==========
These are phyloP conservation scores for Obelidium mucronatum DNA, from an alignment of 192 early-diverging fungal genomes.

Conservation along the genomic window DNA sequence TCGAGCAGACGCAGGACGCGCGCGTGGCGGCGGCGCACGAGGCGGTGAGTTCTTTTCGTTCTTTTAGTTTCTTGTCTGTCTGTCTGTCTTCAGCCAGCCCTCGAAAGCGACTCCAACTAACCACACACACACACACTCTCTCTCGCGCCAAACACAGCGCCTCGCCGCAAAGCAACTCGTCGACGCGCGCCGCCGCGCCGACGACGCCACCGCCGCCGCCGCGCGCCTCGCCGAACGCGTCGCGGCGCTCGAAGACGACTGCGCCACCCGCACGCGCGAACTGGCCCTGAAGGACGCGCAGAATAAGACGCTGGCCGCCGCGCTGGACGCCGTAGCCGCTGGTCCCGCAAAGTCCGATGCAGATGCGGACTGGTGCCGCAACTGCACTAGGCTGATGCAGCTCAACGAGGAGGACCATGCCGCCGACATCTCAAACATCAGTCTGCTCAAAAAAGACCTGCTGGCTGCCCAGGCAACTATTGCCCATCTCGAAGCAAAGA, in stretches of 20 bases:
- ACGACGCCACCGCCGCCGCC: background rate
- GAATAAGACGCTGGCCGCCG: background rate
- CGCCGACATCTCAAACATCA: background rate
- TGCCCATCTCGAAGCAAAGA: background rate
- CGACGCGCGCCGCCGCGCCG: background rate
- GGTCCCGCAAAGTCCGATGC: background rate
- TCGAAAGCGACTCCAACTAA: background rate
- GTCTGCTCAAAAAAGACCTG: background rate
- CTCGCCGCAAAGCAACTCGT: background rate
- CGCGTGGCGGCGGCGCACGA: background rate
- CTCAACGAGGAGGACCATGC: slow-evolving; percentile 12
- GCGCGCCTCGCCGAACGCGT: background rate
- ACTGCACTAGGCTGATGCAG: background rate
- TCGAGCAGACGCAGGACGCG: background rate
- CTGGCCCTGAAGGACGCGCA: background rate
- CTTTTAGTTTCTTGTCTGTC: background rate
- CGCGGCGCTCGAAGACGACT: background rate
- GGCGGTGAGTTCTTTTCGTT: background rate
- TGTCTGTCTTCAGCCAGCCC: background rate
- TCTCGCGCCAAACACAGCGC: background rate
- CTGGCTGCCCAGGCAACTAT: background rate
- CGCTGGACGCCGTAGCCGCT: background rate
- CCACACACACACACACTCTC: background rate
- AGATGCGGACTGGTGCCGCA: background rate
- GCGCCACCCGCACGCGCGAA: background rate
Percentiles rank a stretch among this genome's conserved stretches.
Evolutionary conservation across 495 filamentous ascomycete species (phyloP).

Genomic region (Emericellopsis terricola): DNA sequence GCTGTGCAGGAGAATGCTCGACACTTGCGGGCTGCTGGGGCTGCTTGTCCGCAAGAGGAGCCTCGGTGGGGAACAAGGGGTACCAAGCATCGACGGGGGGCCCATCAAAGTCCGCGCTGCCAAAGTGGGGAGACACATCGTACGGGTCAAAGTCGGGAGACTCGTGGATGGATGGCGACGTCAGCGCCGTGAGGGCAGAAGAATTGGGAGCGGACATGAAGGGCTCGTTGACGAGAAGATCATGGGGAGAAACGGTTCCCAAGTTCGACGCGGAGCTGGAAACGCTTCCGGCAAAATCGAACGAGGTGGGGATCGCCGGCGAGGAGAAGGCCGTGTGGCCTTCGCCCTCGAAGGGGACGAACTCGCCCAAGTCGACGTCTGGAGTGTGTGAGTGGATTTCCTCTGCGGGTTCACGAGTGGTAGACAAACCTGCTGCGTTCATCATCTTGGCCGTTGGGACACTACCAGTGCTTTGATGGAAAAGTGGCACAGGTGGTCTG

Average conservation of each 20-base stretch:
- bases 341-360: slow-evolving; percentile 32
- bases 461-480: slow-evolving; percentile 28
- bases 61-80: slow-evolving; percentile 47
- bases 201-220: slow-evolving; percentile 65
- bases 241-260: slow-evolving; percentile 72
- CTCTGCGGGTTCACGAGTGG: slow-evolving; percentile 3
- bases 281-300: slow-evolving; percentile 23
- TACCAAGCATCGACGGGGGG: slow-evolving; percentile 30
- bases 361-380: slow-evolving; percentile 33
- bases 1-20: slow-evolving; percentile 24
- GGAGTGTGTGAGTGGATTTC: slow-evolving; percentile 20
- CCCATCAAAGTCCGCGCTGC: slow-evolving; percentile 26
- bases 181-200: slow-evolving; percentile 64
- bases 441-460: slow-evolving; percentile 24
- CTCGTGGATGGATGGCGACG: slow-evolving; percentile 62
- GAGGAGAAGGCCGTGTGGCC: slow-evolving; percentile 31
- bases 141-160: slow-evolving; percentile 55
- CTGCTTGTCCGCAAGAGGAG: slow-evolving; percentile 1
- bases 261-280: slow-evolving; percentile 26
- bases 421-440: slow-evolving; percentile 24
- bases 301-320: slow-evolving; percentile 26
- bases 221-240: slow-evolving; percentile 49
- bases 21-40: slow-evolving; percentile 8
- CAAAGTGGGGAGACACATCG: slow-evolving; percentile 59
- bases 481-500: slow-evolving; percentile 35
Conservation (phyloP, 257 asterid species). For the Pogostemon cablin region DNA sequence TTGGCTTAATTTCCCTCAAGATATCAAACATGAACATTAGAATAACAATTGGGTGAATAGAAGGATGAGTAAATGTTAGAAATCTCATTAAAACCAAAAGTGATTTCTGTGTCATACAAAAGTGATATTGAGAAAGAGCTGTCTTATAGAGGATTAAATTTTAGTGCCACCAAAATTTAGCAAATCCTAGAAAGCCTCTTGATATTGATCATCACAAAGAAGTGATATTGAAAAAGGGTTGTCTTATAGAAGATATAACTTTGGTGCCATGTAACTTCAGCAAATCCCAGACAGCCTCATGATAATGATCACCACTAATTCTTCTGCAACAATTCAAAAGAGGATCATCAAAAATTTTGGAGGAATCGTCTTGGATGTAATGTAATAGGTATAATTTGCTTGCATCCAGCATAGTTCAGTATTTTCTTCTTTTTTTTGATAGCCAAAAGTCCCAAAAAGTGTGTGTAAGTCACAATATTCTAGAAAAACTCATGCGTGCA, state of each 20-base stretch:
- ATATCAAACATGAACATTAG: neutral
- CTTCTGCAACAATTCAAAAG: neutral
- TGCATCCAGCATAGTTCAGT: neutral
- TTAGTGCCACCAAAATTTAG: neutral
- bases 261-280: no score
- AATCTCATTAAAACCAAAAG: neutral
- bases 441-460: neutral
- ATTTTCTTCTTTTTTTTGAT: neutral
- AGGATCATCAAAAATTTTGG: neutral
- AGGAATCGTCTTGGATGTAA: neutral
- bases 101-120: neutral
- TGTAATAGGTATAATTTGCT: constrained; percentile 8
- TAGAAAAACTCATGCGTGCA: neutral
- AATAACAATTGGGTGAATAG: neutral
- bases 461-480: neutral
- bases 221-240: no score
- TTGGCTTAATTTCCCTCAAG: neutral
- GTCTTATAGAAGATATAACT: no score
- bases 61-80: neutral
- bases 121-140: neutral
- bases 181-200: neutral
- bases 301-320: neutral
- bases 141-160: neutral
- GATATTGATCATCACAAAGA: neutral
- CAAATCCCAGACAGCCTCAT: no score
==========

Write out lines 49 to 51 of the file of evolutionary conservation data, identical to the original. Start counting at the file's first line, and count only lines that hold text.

- CTGCTTGTCCGCAAGAGGAG: slow-evolving; percentile 1
- bases 261-280: slow-evolving; percentile 26
- bases 421-440: slow-evolving; percentile 24